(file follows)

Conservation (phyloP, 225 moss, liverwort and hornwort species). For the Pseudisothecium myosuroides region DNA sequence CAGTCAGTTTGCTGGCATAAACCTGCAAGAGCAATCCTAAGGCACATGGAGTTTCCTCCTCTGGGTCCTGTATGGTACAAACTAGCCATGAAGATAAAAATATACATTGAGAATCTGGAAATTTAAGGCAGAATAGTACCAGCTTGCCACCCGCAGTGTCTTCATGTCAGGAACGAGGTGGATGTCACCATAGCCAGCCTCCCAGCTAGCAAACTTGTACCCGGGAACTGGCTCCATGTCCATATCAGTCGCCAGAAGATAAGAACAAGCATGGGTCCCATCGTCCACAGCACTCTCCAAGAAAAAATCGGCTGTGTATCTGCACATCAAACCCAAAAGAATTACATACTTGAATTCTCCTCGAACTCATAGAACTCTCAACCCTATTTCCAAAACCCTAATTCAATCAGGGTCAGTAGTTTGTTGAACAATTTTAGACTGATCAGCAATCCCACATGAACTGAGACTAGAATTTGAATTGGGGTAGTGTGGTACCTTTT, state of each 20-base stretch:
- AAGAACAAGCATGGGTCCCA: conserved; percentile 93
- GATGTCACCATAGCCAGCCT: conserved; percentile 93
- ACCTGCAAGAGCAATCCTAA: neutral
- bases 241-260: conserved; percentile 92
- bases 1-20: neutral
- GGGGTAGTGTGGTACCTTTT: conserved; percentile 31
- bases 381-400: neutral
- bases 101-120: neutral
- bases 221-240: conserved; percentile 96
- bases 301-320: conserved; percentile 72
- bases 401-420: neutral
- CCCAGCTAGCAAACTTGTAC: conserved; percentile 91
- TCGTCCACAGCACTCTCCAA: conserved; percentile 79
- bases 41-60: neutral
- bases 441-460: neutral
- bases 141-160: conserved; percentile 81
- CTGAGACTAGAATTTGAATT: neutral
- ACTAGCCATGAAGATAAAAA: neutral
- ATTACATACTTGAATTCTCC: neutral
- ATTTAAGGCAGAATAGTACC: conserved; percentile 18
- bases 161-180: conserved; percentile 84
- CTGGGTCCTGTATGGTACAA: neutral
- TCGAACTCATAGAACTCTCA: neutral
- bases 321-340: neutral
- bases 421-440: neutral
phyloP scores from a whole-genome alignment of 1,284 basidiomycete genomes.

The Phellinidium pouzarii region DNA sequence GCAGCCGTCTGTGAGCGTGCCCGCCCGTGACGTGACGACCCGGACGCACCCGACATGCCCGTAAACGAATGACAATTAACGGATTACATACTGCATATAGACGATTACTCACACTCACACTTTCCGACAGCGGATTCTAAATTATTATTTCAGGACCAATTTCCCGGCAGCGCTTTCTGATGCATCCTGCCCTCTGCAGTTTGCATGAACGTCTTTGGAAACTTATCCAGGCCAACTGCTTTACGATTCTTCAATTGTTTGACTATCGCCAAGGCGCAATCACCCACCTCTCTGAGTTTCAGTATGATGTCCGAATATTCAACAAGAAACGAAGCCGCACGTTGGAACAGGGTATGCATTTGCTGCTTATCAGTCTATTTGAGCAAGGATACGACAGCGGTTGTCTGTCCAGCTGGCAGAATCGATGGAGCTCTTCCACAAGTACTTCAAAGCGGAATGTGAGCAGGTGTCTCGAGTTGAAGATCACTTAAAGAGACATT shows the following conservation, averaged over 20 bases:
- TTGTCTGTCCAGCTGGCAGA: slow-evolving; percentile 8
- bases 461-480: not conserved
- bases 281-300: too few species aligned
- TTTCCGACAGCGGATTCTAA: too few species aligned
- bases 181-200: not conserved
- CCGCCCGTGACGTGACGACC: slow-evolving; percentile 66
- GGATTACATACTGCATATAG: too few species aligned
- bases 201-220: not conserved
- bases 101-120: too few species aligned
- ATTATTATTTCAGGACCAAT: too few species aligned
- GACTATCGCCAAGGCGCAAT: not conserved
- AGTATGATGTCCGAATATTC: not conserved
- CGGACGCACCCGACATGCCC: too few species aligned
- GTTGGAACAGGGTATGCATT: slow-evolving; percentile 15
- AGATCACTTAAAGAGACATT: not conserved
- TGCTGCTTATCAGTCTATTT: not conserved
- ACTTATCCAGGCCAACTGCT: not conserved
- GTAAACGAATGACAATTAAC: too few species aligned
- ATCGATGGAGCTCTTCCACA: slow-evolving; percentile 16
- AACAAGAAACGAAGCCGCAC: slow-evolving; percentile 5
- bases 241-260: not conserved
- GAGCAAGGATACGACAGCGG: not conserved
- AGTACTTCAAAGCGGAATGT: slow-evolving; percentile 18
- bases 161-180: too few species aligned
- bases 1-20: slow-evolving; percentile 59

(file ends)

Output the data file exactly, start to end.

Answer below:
Conservation (phyloP, 225 moss, liverwort and hornwort species). For the Pseudisothecium myosuroides region DNA sequence CAGTCAGTTTGCTGGCATAAACCTGCAAGAGCAATCCTAAGGCACATGGAGTTTCCTCCTCTGGGTCCTGTATGGTACAAACTAGCCATGAAGATAAAAATATACATTGAGAATCTGGAAATTTAAGGCAGAATAGTACCAGCTTGCCACCCGCAGTGTCTTCATGTCAGGAACGAGGTGGATGTCACCATAGCCAGCCTCCCAGCTAGCAAACTTGTACCCGGGAACTGGCTCCATGTCCATATCAGTCGCCAGAAGATAAGAACAAGCATGGGTCCCATCGTCCACAGCACTCTCCAAGAAAAAATCGGCTGTGTATCTGCACATCAAACCCAAAAGAATTACATACTTGAATTCTCCTCGAACTCATAGAACTCTCAACCCTATTTCCAAAACCCTAATTCAATCAGGGTCAGTAGTTTGTTGAACAATTTTAGACTGATCAGCAATCCCACATGAACTGAGACTAGAATTTGAATTGGGGTAGTGTGGTACCTTTT, state of each 20-base stretch:
- AAGAACAAGCATGGGTCCCA: conserved; percentile 93
- GATGTCACCATAGCCAGCCT: conserved; percentile 93
- ACCTGCAAGAGCAATCCTAA: neutral
- bases 241-260: conserved; percentile 92
- bases 1-20: neutral
- GGGGTAGTGTGGTACCTTTT: conserved; percentile 31
- bases 381-400: neutral
- bases 101-120: neutral
- bases 221-240: conserved; percentile 96
- bases 301-320: conserved; percentile 72
- bases 401-420: neutral
- CCCAGCTAGCAAACTTGTAC: conserved; percentile 91
- TCGTCCACAGCACTCTCCAA: conserved; percentile 79
- bases 41-60: neutral
- bases 441-460: neutral
- bases 141-160: conserved; percentile 81
- CTGAGACTAGAATTTGAATT: neutral
- ACTAGCCATGAAGATAAAAA: neutral
- ATTACATACTTGAATTCTCC: neutral
- ATTTAAGGCAGAATAGTACC: conserved; percentile 18
- bases 161-180: conserved; percentile 84
- CTGGGTCCTGTATGGTACAA: neutral
- TCGAACTCATAGAACTCTCA: neutral
- bases 321-340: neutral
- bases 421-440: neutral
phyloP scores from a whole-genome alignment of 1,284 basidiomycete genomes.

The Phellinidium pouzarii region DNA sequence GCAGCCGTCTGTGAGCGTGCCCGCCCGTGACGTGACGACCCGGACGCACCCGACATGCCCGTAAACGAATGACAATTAACGGATTACATACTGCATATAGACGATTACTCACACTCACACTTTCCGACAGCGGATTCTAAATTATTATTTCAGGACCAATTTCCCGGCAGCGCTTTCTGATGCATCCTGCCCTCTGCAGTTTGCATGAACGTCTTTGGAAACTTATCCAGGCCAACTGCTTTACGATTCTTCAATTGTTTGACTATCGCCAAGGCGCAATCACCCACCTCTCTGAGTTTCAGTATGATGTCCGAATATTCAACAAGAAACGAAGCCGCACGTTGGAACAGGGTATGCATTTGCTGCTTATCAGTCTATTTGAGCAAGGATACGACAGCGGTTGTCTGTCCAGCTGGCAGAATCGATGGAGCTCTTCCACAAGTACTTCAAAGCGGAATGTGAGCAGGTGTCTCGAGTTGAAGATCACTTAAAGAGACATT shows the following conservation, averaged over 20 bases:
- TTGTCTGTCCAGCTGGCAGA: slow-evolving; percentile 8
- bases 461-480: not conserved
- bases 281-300: too few species aligned
- TTTCCGACAGCGGATTCTAA: too few species aligned
- bases 181-200: not conserved
- CCGCCCGTGACGTGACGACC: slow-evolving; percentile 66
- GGATTACATACTGCATATAG: too few species aligned
- bases 201-220: not conserved
- bases 101-120: too few species aligned
- ATTATTATTTCAGGACCAAT: too few species aligned
- GACTATCGCCAAGGCGCAAT: not conserved
- AGTATGATGTCCGAATATTC: not conserved
- CGGACGCACCCGACATGCCC: too few species aligned
- GTTGGAACAGGGTATGCATT: slow-evolving; percentile 15
- AGATCACTTAAAGAGACATT: not conserved
- TGCTGCTTATCAGTCTATTT: not conserved
- ACTTATCCAGGCCAACTGCT: not conserved
- GTAAACGAATGACAATTAAC: too few species aligned
- ATCGATGGAGCTCTTCCACA: slow-evolving; percentile 16
- AACAAGAAACGAAGCCGCAC: slow-evolving; percentile 5
- bases 241-260: not conserved
- GAGCAAGGATACGACAGCGG: not conserved
- AGTACTTCAAAGCGGAATGT: slow-evolving; percentile 18
- bases 161-180: too few species aligned
- bases 1-20: slow-evolving; percentile 59